Bitter Memories of Momordica Charantia
My first three experiences with bitter melon were unpleasant. The first was before I knew anything about it and so I just tried a Thai recipe. It was inedible. The second was in a Bangladeshi restaurant in Los Angeles (New Pardes). A little better, but I didn’t finish the serving. And the third was in the form of bitter melon greens, which I added to a soup, raising the bitterness level beyond my limit.
But the bitter melon’s appealing green hue and my lack of shopping willpower at the Farmers’ Market made me try it again last weekend. This time I tried two relatively simple preparations.
I thinly sliced the vegetable in rounds (thickness of 1-2 mm), removed the large seeds that I found, then tossed it with some salt. I let it steep for 30 minutes, then rinsed the slices in cool water and put them into a drainer. At this point, the vegetable had a pleasant aroma that reminded me of apples. The salting, steeping and rinsing process is theoretically a way to remove some of the bitterness. After draining, I tossed the rounds in some vegetable oil and salt. Finally, I arranged the rounds onto a Silpat non-stick sheet and then baked them in a preheated 450 F oven for a few minutes until they were golden brown.
The results were actually good. In the first hour after the slices came out of the oven, they were nicely crisp and not excessively bitter. The flavors are subtle, but the overall impact is not—it jolted my tastebuds and left behind a mild lingering bitterness like [insert trip down memory lane here].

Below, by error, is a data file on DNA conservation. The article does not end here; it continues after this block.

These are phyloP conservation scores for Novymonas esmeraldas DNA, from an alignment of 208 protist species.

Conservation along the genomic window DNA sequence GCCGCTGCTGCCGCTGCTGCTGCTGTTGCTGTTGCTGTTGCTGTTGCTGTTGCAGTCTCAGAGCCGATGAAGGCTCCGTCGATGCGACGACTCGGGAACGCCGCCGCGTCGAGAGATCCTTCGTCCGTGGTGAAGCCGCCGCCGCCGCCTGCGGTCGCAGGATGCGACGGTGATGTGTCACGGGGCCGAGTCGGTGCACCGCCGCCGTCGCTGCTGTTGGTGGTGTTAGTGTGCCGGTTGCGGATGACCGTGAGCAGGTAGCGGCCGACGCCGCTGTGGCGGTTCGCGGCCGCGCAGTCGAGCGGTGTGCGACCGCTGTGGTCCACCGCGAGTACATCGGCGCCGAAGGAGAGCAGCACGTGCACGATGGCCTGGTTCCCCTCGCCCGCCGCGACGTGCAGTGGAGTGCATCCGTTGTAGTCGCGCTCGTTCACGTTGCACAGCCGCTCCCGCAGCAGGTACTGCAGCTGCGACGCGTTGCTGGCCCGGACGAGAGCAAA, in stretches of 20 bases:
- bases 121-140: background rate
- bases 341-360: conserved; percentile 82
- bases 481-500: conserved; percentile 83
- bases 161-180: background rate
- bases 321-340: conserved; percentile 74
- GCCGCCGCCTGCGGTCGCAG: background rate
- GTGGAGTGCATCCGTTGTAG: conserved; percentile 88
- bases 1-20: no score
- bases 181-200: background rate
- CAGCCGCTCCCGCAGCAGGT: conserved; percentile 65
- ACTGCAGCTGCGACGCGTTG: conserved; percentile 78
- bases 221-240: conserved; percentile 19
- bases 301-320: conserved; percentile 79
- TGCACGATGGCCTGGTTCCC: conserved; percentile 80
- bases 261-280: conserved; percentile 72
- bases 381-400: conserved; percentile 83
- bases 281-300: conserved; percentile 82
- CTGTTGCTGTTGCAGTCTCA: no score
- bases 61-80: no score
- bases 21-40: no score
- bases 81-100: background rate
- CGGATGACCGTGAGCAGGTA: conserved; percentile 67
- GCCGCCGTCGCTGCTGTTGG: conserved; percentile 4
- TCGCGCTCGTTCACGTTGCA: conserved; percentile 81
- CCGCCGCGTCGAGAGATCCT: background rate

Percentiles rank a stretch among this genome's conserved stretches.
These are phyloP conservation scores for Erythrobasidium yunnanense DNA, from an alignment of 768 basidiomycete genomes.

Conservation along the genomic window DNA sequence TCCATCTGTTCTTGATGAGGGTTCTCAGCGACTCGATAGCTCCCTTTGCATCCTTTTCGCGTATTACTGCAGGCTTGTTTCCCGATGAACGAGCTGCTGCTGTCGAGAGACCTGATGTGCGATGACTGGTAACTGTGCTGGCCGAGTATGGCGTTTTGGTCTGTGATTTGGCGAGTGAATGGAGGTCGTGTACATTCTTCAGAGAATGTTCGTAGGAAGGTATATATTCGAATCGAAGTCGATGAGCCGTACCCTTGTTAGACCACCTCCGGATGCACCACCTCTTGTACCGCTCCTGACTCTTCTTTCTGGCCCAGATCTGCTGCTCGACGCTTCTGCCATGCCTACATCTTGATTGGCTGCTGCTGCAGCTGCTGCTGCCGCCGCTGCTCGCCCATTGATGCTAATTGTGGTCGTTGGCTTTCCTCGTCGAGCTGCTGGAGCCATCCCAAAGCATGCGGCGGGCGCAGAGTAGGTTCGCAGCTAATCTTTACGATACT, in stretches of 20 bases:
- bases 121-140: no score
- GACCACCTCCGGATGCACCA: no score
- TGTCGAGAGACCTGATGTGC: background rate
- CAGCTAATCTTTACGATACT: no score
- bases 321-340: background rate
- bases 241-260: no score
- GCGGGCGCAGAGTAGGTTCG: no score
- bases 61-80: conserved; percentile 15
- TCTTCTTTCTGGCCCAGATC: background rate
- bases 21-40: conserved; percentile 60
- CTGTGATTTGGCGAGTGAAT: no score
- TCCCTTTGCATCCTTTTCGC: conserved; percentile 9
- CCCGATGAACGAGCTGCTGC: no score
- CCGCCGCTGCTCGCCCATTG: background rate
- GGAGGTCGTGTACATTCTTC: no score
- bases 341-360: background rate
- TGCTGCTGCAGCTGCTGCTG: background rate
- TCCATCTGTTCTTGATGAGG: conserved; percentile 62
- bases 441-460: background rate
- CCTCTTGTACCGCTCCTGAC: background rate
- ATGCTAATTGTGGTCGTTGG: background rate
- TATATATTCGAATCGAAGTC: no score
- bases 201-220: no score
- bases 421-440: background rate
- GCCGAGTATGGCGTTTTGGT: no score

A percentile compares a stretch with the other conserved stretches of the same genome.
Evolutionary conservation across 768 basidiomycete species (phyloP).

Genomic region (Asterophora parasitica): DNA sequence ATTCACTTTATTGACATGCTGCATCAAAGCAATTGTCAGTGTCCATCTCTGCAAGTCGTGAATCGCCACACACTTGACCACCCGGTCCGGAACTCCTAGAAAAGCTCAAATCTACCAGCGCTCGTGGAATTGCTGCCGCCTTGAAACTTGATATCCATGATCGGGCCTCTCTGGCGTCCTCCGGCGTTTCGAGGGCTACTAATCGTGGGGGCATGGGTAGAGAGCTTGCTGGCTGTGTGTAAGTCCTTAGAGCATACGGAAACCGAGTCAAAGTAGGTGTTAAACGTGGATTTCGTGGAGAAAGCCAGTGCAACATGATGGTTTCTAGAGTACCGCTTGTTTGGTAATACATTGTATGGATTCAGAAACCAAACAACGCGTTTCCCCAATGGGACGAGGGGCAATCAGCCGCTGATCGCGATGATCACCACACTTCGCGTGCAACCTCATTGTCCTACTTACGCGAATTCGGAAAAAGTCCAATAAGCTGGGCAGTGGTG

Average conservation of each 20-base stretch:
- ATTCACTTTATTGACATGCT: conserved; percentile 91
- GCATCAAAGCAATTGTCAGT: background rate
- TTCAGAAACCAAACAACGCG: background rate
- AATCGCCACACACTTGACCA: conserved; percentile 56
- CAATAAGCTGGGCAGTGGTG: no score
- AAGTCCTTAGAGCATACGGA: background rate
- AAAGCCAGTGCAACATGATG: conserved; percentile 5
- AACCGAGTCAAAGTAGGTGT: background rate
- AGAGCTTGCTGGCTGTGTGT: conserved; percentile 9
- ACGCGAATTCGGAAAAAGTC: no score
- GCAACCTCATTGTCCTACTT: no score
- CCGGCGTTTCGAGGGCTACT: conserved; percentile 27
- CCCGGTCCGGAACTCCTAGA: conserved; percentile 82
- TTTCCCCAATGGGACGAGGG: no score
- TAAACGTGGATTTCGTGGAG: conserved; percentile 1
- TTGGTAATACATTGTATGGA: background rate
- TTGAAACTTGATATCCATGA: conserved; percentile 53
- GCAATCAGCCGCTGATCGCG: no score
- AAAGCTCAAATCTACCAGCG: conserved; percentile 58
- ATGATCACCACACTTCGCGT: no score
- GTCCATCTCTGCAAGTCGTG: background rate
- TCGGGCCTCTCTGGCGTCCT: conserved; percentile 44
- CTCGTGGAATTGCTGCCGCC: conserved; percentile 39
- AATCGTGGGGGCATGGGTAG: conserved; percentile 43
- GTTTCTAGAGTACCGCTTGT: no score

I sliced the bitter melon in the same way as above, but did not mix it with salt and steep it. Given salt’s propensity to remove liquid from objects, that would have led to trouble in the frying step. I heated some quite a bit of oil in a pan until it was hot enough (I’m a rookie at deep frying, and did not follow the temperature guidelines). I fried about 6 or 7 pieces at a time until they were nicely brown in the middle. However, because of the annular shape of the slices, the inside turned nicely brown before the outside was done.
The deep-fried slices were a textural disappointment, displaying crispness only on the inner edge, and a soft outer edge. But they tasted good (don’t most deep-fried things?) and the bitterness was not excessive.
Putting Bitterness Behind Me
Will I buy this vegetable again? I doubt it. The flavor of the bitter melon was pleasant enough, but overwhelmed by the cooking treatment. Furthermore, both preparations took a fair amount of time—time that I would rather be spending on other vegetables (especially this time of year).